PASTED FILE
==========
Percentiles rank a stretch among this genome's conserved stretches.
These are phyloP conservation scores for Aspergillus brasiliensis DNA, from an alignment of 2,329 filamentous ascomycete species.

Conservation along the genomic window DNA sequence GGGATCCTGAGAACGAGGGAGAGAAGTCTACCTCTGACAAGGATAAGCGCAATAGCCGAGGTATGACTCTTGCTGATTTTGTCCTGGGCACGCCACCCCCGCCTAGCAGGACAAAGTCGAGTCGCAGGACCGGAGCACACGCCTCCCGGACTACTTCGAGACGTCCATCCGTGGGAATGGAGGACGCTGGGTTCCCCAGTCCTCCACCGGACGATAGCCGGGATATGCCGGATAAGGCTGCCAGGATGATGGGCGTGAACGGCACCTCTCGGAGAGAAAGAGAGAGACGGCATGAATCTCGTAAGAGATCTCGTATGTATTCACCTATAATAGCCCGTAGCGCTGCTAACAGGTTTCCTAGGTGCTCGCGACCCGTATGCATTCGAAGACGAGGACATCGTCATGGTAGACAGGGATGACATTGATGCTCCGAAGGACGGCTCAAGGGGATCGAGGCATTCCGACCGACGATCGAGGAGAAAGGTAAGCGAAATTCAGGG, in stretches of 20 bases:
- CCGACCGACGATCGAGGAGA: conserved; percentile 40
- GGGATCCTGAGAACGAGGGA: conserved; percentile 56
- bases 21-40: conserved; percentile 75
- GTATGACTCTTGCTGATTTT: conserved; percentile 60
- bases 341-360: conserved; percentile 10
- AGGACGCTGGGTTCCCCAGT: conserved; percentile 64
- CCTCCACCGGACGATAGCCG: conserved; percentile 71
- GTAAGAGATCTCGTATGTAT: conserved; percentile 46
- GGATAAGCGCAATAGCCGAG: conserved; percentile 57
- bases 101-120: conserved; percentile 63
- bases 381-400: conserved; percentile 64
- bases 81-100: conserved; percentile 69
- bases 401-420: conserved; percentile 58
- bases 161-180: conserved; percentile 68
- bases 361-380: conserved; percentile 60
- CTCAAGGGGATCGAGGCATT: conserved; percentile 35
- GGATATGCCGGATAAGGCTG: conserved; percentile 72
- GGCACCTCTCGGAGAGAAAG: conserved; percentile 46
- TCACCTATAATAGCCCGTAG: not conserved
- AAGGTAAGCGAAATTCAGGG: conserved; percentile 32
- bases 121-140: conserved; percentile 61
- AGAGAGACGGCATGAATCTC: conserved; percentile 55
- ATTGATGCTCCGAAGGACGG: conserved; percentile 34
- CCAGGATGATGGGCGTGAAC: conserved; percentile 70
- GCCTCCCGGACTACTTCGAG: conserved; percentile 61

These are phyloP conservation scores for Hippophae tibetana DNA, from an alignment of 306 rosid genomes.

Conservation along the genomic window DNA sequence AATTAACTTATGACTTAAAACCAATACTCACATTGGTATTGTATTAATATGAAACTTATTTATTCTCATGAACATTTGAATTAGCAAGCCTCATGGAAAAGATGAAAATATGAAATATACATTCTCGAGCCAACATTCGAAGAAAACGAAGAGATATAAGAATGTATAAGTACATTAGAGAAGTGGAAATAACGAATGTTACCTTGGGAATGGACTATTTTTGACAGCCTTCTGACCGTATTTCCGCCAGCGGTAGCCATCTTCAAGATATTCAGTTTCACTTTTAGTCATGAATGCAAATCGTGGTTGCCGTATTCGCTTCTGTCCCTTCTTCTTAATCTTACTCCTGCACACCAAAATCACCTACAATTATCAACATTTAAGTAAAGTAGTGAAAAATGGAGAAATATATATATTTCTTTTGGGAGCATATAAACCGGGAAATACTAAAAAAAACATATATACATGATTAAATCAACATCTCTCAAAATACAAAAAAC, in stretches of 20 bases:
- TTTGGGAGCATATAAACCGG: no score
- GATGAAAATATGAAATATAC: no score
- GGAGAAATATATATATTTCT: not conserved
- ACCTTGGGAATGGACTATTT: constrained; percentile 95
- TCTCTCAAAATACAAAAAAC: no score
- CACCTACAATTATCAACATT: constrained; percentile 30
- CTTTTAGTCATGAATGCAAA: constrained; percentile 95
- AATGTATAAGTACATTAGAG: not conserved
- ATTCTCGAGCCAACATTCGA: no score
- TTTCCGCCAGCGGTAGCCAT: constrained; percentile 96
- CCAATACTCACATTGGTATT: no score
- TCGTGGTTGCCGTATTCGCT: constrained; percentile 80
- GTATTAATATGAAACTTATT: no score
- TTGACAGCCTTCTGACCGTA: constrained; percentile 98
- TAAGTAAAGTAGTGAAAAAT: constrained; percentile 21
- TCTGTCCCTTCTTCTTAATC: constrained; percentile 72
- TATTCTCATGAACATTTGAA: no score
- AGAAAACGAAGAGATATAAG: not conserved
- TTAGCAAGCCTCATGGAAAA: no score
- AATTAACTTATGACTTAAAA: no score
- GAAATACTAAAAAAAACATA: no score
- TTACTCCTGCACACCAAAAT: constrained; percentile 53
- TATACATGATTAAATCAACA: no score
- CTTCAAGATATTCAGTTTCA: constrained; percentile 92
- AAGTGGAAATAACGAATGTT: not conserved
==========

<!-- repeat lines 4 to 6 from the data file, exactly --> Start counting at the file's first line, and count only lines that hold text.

- CCGACCGACGATCGAGGAGA: conserved; percentile 40
- GGGATCCTGAGAACGAGGGA: conserved; percentile 56
- bases 21-40: conserved; percentile 75